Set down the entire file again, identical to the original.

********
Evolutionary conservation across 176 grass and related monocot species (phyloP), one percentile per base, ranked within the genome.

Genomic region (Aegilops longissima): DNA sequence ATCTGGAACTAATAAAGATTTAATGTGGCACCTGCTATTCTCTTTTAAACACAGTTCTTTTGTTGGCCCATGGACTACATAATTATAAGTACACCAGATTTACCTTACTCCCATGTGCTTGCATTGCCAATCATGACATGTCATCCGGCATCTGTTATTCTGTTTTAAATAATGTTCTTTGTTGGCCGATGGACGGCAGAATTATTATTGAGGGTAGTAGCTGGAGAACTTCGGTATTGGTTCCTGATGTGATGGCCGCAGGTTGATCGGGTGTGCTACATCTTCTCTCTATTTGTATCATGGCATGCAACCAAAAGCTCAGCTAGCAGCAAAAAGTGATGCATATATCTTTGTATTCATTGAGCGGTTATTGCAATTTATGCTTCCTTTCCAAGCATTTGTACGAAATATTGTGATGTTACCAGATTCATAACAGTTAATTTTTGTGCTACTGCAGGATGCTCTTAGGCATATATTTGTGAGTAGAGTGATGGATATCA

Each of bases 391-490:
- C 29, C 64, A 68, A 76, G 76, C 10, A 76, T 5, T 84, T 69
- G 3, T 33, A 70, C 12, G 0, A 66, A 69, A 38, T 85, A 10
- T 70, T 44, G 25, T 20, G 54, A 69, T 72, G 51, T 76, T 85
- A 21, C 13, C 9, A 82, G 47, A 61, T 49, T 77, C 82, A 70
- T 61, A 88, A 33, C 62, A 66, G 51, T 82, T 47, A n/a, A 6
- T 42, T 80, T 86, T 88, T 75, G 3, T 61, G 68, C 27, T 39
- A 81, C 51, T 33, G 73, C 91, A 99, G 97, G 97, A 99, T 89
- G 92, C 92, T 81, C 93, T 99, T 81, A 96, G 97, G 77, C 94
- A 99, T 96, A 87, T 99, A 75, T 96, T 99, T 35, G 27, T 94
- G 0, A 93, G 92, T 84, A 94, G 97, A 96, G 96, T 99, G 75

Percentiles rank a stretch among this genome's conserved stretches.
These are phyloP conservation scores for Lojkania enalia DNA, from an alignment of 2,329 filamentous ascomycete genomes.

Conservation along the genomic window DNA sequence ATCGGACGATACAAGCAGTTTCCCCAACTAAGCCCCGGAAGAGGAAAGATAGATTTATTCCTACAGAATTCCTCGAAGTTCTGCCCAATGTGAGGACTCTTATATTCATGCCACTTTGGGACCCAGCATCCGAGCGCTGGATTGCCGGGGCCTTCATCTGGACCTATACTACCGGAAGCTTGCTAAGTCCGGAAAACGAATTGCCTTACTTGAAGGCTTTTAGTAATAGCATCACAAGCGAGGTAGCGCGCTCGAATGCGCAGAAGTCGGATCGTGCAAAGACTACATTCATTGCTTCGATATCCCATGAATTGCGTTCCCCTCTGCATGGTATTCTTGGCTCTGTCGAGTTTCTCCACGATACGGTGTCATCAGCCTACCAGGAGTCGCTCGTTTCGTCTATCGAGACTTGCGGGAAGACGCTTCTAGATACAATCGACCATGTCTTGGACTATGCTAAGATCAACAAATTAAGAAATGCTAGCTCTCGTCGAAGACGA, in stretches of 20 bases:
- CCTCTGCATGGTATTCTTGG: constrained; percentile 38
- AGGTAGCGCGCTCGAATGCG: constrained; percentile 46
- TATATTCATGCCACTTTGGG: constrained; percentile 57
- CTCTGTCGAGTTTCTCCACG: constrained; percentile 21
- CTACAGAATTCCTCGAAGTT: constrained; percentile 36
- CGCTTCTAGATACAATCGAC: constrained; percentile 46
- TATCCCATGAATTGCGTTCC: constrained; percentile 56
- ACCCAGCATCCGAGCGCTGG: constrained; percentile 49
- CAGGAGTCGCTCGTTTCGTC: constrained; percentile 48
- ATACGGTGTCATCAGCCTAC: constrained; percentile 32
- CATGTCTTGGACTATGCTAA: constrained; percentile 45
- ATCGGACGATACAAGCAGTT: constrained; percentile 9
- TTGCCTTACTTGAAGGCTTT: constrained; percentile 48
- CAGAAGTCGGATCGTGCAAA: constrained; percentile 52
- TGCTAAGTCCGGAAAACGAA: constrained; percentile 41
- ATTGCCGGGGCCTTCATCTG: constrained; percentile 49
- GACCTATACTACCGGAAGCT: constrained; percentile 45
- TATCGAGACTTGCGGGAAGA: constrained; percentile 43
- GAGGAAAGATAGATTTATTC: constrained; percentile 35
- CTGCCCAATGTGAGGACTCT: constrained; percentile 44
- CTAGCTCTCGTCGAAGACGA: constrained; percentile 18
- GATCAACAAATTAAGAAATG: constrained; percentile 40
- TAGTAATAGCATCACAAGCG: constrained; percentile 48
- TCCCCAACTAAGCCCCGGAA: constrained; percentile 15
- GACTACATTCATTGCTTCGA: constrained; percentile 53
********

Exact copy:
Evolutionary conservation across 176 grass and related monocot species (phyloP), one percentile per base, ranked within the genome.

Genomic region (Aegilops longissima): DNA sequence ATCTGGAACTAATAAAGATTTAATGTGGCACCTGCTATTCTCTTTTAAACACAGTTCTTTTGTTGGCCCATGGACTACATAATTATAAGTACACCAGATTTACCTTACTCCCATGTGCTTGCATTGCCAATCATGACATGTCATCCGGCATCTGTTATTCTGTTTTAAATAATGTTCTTTGTTGGCCGATGGACGGCAGAATTATTATTGAGGGTAGTAGCTGGAGAACTTCGGTATTGGTTCCTGATGTGATGGCCGCAGGTTGATCGGGTGTGCTACATCTTCTCTCTATTTGTATCATGGCATGCAACCAAAAGCTCAGCTAGCAGCAAAAAGTGATGCATATATCTTTGTATTCATTGAGCGGTTATTGCAATTTATGCTTCCTTTCCAAGCATTTGTACGAAATATTGTGATGTTACCAGATTCATAACAGTTAATTTTTGTGCTACTGCAGGATGCTCTTAGGCATATATTTGTGAGTAGAGTGATGGATATCA

Each of bases 391-490:
- C 29, C 64, A 68, A 76, G 76, C 10, A 76, T 5, T 84, T 69
- G 3, T 33, A 70, C 12, G 0, A 66, A 69, A 38, T 85, A 10
- T 70, T 44, G 25, T 20, G 54, A 69, T 72, G 51, T 76, T 85
- A 21, C 13, C 9, A 82, G 47, A 61, T 49, T 77, C 82, A 70
- T 61, A 88, A 33, C 62, A 66, G 51, T 82, T 47, A n/a, A 6
- T 42, T 80, T 86, T 88, T 75, G 3, T 61, G 68, C 27, T 39
- A 81, C 51, T 33, G 73, C 91, A 99, G 97, G 97, A 99, T 89
- G 92, C 92, T 81, C 93, T 99, T 81, A 96, G 97, G 77, C 94
- A 99, T 96, A 87, T 99, A 75, T 96, T 99, T 35, G 27, T 94
- G 0, A 93, G 92, T 84, A 94, G 97, A 96, G 96, T 99, G 75

Percentiles rank a stretch among this genome's conserved stretches.
These are phyloP conservation scores for Lojkania enalia DNA, from an alignment of 2,329 filamentous ascomycete genomes.

Conservation along the genomic window DNA sequence ATCGGACGATACAAGCAGTTTCCCCAACTAAGCCCCGGAAGAGGAAAGATAGATTTATTCCTACAGAATTCCTCGAAGTTCTGCCCAATGTGAGGACTCTTATATTCATGCCACTTTGGGACCCAGCATCCGAGCGCTGGATTGCCGGGGCCTTCATCTGGACCTATACTACCGGAAGCTTGCTAAGTCCGGAAAACGAATTGCCTTACTTGAAGGCTTTTAGTAATAGCATCACAAGCGAGGTAGCGCGCTCGAATGCGCAGAAGTCGGATCGTGCAAAGACTACATTCATTGCTTCGATATCCCATGAATTGCGTTCCCCTCTGCATGGTATTCTTGGCTCTGTCGAGTTTCTCCACGATACGGTGTCATCAGCCTACCAGGAGTCGCTCGTTTCGTCTATCGAGACTTGCGGGAAGACGCTTCTAGATACAATCGACCATGTCTTGGACTATGCTAAGATCAACAAATTAAGAAATGCTAGCTCTCGTCGAAGACGA, in stretches of 20 bases:
- CCTCTGCATGGTATTCTTGG: constrained; percentile 38
- AGGTAGCGCGCTCGAATGCG: constrained; percentile 46
- TATATTCATGCCACTTTGGG: constrained; percentile 57
- CTCTGTCGAGTTTCTCCACG: constrained; percentile 21
- CTACAGAATTCCTCGAAGTT: constrained; percentile 36
- CGCTTCTAGATACAATCGAC: constrained; percentile 46
- TATCCCATGAATTGCGTTCC: constrained; percentile 56
- ACCCAGCATCCGAGCGCTGG: constrained; percentile 49
- CAGGAGTCGCTCGTTTCGTC: constrained; percentile 48
- ATACGGTGTCATCAGCCTAC: constrained; percentile 32
- CATGTCTTGGACTATGCTAA: constrained; percentile 45
- ATCGGACGATACAAGCAGTT: constrained; percentile 9
- TTGCCTTACTTGAAGGCTTT: constrained; percentile 48
- CAGAAGTCGGATCGTGCAAA: constrained; percentile 52
- TGCTAAGTCCGGAAAACGAA: constrained; percentile 41
- ATTGCCGGGGCCTTCATCTG: constrained; percentile 49
- GACCTATACTACCGGAAGCT: constrained; percentile 45
- TATCGAGACTTGCGGGAAGA: constrained; percentile 43
- GAGGAAAGATAGATTTATTC: constrained; percentile 35
- CTGCCCAATGTGAGGACTCT: constrained; percentile 44
- CTAGCTCTCGTCGAAGACGA: constrained; percentile 18
- GATCAACAAATTAAGAAATG: constrained; percentile 40
- TAGTAATAGCATCACAAGCG: constrained; percentile 48
- TCCCCAACTAAGCCCCGGAA: constrained; percentile 15
- GACTACATTCATTGCTTCGA: constrained; percentile 53